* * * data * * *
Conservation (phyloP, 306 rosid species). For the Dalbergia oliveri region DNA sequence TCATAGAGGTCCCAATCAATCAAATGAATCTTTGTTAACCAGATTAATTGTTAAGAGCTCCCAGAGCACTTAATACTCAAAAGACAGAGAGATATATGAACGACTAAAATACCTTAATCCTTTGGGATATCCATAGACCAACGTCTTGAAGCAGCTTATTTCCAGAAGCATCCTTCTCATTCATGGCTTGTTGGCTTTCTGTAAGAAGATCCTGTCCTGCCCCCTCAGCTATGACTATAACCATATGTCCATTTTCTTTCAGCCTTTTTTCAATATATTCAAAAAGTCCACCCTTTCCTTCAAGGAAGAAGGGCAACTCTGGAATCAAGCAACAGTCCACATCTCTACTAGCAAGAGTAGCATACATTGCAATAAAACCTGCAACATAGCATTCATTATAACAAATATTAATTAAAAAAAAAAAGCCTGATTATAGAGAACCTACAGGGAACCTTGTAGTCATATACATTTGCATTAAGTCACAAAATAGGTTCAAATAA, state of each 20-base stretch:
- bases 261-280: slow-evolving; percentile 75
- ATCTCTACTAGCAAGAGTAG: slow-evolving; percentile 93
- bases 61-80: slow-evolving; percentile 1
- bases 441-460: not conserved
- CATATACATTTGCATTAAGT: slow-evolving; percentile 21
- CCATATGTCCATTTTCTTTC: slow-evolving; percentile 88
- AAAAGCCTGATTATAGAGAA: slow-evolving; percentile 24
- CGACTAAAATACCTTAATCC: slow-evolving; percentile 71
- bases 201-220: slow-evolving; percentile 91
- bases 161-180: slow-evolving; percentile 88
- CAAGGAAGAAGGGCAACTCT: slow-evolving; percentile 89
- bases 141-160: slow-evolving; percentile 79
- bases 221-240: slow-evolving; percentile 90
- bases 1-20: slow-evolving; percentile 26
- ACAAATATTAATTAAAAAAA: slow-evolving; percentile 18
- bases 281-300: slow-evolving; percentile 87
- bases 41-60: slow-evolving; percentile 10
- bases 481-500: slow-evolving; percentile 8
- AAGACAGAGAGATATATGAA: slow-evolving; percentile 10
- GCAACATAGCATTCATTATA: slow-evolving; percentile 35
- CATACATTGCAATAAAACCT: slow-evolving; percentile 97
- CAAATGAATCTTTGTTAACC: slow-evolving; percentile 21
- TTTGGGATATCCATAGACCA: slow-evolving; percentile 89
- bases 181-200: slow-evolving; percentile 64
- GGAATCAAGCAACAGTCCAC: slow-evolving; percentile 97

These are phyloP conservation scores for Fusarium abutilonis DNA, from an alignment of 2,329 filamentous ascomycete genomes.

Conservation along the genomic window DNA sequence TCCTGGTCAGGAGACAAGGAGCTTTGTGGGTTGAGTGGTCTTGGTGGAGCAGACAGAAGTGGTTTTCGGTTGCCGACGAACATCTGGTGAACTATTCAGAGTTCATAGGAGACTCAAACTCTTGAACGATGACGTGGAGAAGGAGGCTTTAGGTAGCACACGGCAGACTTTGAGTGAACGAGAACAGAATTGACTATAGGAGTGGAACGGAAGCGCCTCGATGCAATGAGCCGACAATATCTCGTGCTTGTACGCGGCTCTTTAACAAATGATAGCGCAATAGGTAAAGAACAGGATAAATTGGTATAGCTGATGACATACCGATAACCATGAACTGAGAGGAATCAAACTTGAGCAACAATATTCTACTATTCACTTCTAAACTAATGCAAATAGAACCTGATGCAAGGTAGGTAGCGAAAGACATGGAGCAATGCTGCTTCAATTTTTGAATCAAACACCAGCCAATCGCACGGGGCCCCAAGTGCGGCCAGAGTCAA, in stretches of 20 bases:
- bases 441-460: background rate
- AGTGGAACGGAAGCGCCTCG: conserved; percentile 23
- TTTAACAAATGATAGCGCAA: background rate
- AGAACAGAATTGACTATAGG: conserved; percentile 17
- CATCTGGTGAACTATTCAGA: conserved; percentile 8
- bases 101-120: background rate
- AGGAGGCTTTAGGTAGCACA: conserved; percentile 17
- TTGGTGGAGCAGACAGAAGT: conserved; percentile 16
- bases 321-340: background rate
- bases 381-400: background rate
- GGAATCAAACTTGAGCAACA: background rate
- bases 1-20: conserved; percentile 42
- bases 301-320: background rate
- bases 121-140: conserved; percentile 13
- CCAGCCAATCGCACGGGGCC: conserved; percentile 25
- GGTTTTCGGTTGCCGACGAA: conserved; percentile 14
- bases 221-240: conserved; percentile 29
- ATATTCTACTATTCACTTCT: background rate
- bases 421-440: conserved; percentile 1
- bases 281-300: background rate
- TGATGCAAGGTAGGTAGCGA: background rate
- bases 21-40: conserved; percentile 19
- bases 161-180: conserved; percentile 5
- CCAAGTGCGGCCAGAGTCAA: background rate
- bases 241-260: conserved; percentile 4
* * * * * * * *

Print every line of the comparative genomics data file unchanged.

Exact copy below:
Conservation (phyloP, 306 rosid species). For the Dalbergia oliveri region DNA sequence TCATAGAGGTCCCAATCAATCAAATGAATCTTTGTTAACCAGATTAATTGTTAAGAGCTCCCAGAGCACTTAATACTCAAAAGACAGAGAGATATATGAACGACTAAAATACCTTAATCCTTTGGGATATCCATAGACCAACGTCTTGAAGCAGCTTATTTCCAGAAGCATCCTTCTCATTCATGGCTTGTTGGCTTTCTGTAAGAAGATCCTGTCCTGCCCCCTCAGCTATGACTATAACCATATGTCCATTTTCTTTCAGCCTTTTTTCAATATATTCAAAAAGTCCACCCTTTCCTTCAAGGAAGAAGGGCAACTCTGGAATCAAGCAACAGTCCACATCTCTACTAGCAAGAGTAGCATACATTGCAATAAAACCTGCAACATAGCATTCATTATAACAAATATTAATTAAAAAAAAAAAGCCTGATTATAGAGAACCTACAGGGAACCTTGTAGTCATATACATTTGCATTAAGTCACAAAATAGGTTCAAATAA, state of each 20-base stretch:
- bases 261-280: slow-evolving; percentile 75
- ATCTCTACTAGCAAGAGTAG: slow-evolving; percentile 93
- bases 61-80: slow-evolving; percentile 1
- bases 441-460: not conserved
- CATATACATTTGCATTAAGT: slow-evolving; percentile 21
- CCATATGTCCATTTTCTTTC: slow-evolving; percentile 88
- AAAAGCCTGATTATAGAGAA: slow-evolving; percentile 24
- CGACTAAAATACCTTAATCC: slow-evolving; percentile 71
- bases 201-220: slow-evolving; percentile 91
- bases 161-180: slow-evolving; percentile 88
- CAAGGAAGAAGGGCAACTCT: slow-evolving; percentile 89
- bases 141-160: slow-evolving; percentile 79
- bases 221-240: slow-evolving; percentile 90
- bases 1-20: slow-evolving; percentile 26
- ACAAATATTAATTAAAAAAA: slow-evolving; percentile 18
- bases 281-300: slow-evolving; percentile 87
- bases 41-60: slow-evolving; percentile 10
- bases 481-500: slow-evolving; percentile 8
- AAGACAGAGAGATATATGAA: slow-evolving; percentile 10
- GCAACATAGCATTCATTATA: slow-evolving; percentile 35
- CATACATTGCAATAAAACCT: slow-evolving; percentile 97
- CAAATGAATCTTTGTTAACC: slow-evolving; percentile 21
- TTTGGGATATCCATAGACCA: slow-evolving; percentile 89
- bases 181-200: slow-evolving; percentile 64
- GGAATCAAGCAACAGTCCAC: slow-evolving; percentile 97

These are phyloP conservation scores for Fusarium abutilonis DNA, from an alignment of 2,329 filamentous ascomycete genomes.

Conservation along the genomic window DNA sequence TCCTGGTCAGGAGACAAGGAGCTTTGTGGGTTGAGTGGTCTTGGTGGAGCAGACAGAAGTGGTTTTCGGTTGCCGACGAACATCTGGTGAACTATTCAGAGTTCATAGGAGACTCAAACTCTTGAACGATGACGTGGAGAAGGAGGCTTTAGGTAGCACACGGCAGACTTTGAGTGAACGAGAACAGAATTGACTATAGGAGTGGAACGGAAGCGCCTCGATGCAATGAGCCGACAATATCTCGTGCTTGTACGCGGCTCTTTAACAAATGATAGCGCAATAGGTAAAGAACAGGATAAATTGGTATAGCTGATGACATACCGATAACCATGAACTGAGAGGAATCAAACTTGAGCAACAATATTCTACTATTCACTTCTAAACTAATGCAAATAGAACCTGATGCAAGGTAGGTAGCGAAAGACATGGAGCAATGCTGCTTCAATTTTTGAATCAAACACCAGCCAATCGCACGGGGCCCCAAGTGCGGCCAGAGTCAA, in stretches of 20 bases:
- bases 441-460: background rate
- AGTGGAACGGAAGCGCCTCG: conserved; percentile 23
- TTTAACAAATGATAGCGCAA: background rate
- AGAACAGAATTGACTATAGG: conserved; percentile 17
- CATCTGGTGAACTATTCAGA: conserved; percentile 8
- bases 101-120: background rate
- AGGAGGCTTTAGGTAGCACA: conserved; percentile 17
- TTGGTGGAGCAGACAGAAGT: conserved; percentile 16
- bases 321-340: background rate
- bases 381-400: background rate
- GGAATCAAACTTGAGCAACA: background rate
- bases 1-20: conserved; percentile 42
- bases 301-320: background rate
- bases 121-140: conserved; percentile 13
- CCAGCCAATCGCACGGGGCC: conserved; percentile 25
- GGTTTTCGGTTGCCGACGAA: conserved; percentile 14
- bases 221-240: conserved; percentile 29
- ATATTCTACTATTCACTTCT: background rate
- bases 421-440: conserved; percentile 1
- bases 281-300: background rate
- TGATGCAAGGTAGGTAGCGA: background rate
- bases 21-40: conserved; percentile 19
- bases 161-180: conserved; percentile 5
- CCAAGTGCGGCCAGAGTCAA: background rate
- bases 241-260: conserved; percentile 4